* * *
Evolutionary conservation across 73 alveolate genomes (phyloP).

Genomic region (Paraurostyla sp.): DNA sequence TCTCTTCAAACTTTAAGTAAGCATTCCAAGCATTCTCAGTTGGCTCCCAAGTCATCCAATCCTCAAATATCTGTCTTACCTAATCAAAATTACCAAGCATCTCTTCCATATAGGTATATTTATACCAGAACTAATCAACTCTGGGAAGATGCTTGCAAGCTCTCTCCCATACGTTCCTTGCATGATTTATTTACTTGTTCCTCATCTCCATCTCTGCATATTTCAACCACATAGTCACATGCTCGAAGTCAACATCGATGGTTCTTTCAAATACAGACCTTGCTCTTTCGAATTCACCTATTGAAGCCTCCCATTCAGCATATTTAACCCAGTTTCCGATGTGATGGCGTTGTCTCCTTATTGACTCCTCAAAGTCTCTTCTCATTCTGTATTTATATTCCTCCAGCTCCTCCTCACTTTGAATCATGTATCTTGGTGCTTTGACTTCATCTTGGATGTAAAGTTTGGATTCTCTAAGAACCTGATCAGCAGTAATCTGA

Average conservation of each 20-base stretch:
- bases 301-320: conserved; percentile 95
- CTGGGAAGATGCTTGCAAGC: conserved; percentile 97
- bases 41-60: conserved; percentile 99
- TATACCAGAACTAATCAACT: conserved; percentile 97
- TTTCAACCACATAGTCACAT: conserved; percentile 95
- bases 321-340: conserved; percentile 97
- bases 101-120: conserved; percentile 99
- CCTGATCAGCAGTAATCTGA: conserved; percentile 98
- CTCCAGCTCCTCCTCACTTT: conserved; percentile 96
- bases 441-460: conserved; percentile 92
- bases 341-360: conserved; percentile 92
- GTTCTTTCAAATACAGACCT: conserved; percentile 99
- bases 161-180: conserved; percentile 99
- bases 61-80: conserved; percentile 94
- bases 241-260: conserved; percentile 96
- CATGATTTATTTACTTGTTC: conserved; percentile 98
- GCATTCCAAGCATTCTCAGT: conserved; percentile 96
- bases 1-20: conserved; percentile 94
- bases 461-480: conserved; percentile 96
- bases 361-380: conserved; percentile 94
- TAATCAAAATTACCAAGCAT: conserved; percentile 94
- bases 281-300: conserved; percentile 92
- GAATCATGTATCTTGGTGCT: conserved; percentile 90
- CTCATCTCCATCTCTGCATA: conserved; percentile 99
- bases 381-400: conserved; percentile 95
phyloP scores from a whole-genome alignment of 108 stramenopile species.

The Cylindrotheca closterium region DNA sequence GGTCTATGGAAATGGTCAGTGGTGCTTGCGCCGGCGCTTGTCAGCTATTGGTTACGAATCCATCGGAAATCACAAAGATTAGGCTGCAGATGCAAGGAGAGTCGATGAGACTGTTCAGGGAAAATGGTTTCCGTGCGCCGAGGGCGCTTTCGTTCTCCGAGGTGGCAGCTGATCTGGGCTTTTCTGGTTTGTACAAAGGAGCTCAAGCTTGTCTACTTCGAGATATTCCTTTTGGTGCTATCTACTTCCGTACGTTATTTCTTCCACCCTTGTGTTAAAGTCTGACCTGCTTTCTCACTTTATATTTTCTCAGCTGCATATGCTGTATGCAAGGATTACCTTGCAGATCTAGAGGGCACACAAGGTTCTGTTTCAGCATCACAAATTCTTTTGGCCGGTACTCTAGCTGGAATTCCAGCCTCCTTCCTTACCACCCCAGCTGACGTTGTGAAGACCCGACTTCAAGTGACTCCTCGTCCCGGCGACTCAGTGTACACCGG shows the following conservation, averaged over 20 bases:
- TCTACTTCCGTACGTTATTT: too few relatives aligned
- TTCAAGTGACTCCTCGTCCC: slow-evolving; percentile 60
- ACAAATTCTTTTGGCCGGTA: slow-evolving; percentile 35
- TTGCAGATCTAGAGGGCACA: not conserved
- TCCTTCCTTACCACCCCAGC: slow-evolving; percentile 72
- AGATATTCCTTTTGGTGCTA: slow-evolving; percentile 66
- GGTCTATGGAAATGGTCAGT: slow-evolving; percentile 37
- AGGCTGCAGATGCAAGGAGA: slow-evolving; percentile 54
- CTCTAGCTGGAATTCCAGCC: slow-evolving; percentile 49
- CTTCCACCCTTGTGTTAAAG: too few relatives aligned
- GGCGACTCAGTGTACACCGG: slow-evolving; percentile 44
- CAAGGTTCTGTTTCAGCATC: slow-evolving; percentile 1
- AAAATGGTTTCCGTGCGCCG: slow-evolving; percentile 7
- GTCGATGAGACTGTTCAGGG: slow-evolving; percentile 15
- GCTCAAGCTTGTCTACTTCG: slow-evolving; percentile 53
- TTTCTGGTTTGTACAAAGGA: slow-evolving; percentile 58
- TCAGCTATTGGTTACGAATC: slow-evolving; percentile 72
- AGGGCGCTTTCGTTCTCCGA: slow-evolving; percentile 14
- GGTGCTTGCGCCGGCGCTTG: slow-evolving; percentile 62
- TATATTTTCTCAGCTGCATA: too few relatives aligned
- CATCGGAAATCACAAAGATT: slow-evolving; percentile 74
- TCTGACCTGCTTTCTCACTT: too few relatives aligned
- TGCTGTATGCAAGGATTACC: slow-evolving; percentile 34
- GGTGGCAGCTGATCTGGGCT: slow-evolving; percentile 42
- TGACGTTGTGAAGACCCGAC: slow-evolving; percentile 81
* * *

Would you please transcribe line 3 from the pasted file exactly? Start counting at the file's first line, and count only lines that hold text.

Average conservation of each 20-base stretch: